A Nigerian citizen accused of acting with others to scam law firms and lawyers out of more than $30 million has won dismissal of the U.S. charges against him.
U.S. District Judge Jennifer P. Wilson of the Middle District of Pennsylvania ordered dismissal of the charges in a March 31 decision. Wilson, an appointee of former President Donald Trump, ruled that a violation of the defendant’s Sixth Amendment right to a speedy trial required dismissal.
The defendant, Omoefe Okoro, was indicted in 2012 on charges of mail and wire fraud, conspiracy to commit mail and wire fraud, and conspiracy to commit money laundering. He was living in Canada when he was arrested in February 2017.
After unsuccessfully challenging his extradition, Okoro arrived in the United States and made an initial appearance in the case in August 2018. He was ordered to be detained pending trial.
Wilson agreed to toss the case when Okoro filed his fourth motion to dismiss.
Wilson acknowledged that a “cumbersome and lengthy” extradition process accounted for the delays from indictment until arraignment. That delay should not be attributed either to Okoro or the government, Wilson said. She evaluated other delays, including continuances early in the COVID-19 pandemic. She attributed some to Okoro, some to the government, and many to neither side.
“In sum,” Wilson wrote, “the court finds that the overwhelming majority of the reason for delay in this case is neutral. There are 2,786 days of delay in this case that cannot reasonably and justly be attributed to either party. Okoro takes the blame for 419 days of delay, while the government is responsible for 650 days.”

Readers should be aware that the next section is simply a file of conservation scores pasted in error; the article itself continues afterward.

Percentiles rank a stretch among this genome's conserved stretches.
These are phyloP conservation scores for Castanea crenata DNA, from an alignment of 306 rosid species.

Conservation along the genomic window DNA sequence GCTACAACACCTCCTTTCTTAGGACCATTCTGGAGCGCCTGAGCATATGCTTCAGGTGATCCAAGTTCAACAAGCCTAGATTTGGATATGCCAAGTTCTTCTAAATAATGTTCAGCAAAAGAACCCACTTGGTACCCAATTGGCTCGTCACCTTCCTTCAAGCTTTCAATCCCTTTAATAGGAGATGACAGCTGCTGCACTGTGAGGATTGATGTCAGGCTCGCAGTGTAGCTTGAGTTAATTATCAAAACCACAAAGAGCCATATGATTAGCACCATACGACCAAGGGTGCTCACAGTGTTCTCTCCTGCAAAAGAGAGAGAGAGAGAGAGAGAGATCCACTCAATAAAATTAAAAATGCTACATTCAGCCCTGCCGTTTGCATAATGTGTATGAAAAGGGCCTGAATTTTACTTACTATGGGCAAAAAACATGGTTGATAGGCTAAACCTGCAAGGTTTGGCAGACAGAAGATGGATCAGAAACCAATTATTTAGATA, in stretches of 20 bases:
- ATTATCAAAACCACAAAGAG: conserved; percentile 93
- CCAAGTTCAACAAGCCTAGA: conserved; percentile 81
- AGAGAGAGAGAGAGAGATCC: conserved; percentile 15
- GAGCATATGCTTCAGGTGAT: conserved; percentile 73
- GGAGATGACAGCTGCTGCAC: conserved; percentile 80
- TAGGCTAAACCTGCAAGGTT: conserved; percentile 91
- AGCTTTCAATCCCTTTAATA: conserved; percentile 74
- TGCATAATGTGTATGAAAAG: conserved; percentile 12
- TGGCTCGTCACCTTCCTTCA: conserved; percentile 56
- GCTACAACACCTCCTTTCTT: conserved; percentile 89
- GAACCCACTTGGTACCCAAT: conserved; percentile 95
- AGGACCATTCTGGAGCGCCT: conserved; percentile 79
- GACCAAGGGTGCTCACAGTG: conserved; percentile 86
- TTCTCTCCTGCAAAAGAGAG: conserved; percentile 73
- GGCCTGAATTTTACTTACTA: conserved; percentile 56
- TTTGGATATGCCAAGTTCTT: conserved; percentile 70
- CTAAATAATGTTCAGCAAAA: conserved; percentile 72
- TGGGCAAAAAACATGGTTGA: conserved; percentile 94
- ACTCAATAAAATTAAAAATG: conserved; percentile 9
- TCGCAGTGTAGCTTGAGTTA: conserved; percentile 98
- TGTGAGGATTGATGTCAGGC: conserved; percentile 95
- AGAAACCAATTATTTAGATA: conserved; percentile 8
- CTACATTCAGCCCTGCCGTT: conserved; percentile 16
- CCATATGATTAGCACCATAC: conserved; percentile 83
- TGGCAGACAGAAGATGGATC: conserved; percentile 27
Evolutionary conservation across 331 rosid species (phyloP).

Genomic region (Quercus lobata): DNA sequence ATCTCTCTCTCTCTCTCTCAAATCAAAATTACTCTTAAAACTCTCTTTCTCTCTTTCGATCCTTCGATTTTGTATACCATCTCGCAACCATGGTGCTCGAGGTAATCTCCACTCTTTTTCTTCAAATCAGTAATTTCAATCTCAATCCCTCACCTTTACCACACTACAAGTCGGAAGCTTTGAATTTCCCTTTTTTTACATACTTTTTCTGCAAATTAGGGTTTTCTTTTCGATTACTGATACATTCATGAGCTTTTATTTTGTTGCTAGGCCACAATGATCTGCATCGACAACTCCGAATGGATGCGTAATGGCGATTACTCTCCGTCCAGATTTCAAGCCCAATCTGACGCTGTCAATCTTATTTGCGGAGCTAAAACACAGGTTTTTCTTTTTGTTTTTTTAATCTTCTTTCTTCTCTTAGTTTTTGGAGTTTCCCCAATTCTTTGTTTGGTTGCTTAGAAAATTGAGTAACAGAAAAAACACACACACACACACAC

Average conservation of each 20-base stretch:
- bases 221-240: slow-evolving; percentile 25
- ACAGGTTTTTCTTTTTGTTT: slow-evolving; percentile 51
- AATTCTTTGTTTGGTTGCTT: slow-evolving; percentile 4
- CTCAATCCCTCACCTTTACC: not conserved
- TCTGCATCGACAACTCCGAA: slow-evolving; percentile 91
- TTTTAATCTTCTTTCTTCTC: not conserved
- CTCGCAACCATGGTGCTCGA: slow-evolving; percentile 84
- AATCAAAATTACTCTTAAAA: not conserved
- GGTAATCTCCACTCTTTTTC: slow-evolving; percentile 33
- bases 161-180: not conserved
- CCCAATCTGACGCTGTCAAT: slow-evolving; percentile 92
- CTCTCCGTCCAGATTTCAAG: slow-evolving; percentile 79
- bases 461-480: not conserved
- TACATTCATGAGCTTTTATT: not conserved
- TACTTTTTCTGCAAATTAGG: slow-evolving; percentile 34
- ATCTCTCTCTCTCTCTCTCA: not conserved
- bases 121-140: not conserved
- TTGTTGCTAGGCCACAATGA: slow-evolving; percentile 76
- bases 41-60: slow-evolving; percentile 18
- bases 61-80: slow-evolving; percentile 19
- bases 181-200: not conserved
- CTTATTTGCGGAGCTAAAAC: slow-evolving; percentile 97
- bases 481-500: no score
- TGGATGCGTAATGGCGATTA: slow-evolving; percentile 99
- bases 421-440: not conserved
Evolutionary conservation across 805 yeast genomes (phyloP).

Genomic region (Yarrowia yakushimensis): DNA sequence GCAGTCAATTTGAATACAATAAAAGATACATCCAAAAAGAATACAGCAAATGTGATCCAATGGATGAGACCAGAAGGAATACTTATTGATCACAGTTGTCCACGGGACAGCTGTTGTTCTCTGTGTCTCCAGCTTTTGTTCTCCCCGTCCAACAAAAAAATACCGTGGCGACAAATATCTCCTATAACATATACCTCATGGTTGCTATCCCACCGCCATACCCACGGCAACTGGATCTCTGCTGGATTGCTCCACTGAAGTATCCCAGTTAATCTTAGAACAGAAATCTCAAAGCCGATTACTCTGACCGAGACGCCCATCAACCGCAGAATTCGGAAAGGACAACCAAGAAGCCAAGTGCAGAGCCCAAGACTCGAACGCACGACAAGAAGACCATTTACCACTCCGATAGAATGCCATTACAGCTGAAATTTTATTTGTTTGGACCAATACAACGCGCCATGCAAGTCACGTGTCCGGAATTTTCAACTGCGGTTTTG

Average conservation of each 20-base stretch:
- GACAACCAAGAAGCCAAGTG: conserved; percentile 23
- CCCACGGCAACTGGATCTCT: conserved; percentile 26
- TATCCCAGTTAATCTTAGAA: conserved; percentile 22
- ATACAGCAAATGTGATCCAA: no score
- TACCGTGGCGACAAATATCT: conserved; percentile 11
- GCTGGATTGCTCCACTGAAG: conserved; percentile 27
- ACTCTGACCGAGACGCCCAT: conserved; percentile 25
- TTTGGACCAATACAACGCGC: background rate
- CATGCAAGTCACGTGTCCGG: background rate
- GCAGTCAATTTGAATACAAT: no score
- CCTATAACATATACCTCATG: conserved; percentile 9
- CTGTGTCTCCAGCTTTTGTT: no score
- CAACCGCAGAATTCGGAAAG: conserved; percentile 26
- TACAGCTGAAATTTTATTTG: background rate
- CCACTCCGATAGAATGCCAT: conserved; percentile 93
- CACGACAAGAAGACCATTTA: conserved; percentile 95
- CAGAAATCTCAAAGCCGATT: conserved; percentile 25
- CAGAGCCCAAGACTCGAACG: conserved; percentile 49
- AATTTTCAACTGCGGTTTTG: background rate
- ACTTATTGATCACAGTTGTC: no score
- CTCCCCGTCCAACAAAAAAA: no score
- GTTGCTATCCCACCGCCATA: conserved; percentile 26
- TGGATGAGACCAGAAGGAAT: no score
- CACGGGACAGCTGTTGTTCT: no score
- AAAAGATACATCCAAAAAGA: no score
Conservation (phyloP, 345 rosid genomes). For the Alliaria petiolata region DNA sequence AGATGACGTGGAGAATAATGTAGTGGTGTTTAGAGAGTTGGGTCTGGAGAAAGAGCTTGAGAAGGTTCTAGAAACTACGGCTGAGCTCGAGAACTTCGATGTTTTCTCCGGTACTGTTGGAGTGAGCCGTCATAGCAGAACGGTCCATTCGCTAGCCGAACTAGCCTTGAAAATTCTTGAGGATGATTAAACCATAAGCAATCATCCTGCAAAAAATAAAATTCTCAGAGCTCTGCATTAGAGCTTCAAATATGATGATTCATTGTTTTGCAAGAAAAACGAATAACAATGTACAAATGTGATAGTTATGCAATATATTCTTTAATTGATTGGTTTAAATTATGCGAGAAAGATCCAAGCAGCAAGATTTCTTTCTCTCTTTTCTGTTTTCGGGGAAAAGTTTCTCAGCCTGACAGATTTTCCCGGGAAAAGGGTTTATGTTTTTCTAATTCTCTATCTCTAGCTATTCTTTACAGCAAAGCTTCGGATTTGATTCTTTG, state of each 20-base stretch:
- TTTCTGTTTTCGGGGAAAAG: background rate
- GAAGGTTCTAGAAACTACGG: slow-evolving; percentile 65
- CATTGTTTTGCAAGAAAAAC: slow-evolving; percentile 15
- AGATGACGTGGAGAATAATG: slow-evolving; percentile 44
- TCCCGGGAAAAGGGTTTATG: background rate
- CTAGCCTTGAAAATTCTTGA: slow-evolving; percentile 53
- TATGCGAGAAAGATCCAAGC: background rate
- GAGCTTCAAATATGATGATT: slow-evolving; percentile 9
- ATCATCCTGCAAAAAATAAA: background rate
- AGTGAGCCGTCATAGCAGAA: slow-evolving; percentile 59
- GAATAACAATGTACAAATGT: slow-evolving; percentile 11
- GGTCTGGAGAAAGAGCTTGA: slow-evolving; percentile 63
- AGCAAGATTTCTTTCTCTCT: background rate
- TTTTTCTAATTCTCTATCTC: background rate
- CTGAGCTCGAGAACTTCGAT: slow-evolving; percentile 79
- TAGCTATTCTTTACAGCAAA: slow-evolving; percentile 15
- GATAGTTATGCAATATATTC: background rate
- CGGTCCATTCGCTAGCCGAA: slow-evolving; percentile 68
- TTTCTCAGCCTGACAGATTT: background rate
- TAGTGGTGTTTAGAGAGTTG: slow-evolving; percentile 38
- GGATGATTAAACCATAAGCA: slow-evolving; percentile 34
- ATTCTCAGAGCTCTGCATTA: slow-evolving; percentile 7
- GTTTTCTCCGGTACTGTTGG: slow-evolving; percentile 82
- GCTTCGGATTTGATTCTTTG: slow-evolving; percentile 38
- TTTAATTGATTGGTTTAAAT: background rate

Even so, the length of the delay “is extraordinary” and “presumptively prejudicial,” Wilson wrote.
During his detention, Okoro said, he developed a lump in his nose and throat that makes it difficult to swallow. He thinks that his increasing congestion is “due to the constant fog of synthetic marijuana” in prison, which causes him “to wake up at night gasping for air.” He contracted COVID-19 in prison, and his blood pressure is worse. And he has not been able to see his wife and son because they live in Canada and are not U.S. citizens.
“Taken together,” Wilson wrote, “on the basis of Okoro’s pretrial detention, which was oppressive, the very real anxiety and concerns he has experienced due to this case, and the impairment to his ability to defend this indictment due to the extraordinary passage of time, the court finds that Okoro has suffered specific and general prejudice.”
Okoro’s lawyer, Kenneth Wesley Mishoe, told Law360 that his client was released the evening of Wilson’s decision.
“Regardless of whether the government ends up appealing, I hope that Judge Wilson’s decision breathes some new life into the Sixth Amendment right to a speedy trial,” Mishoe said.
This article was originally sourced from www.abajournal.com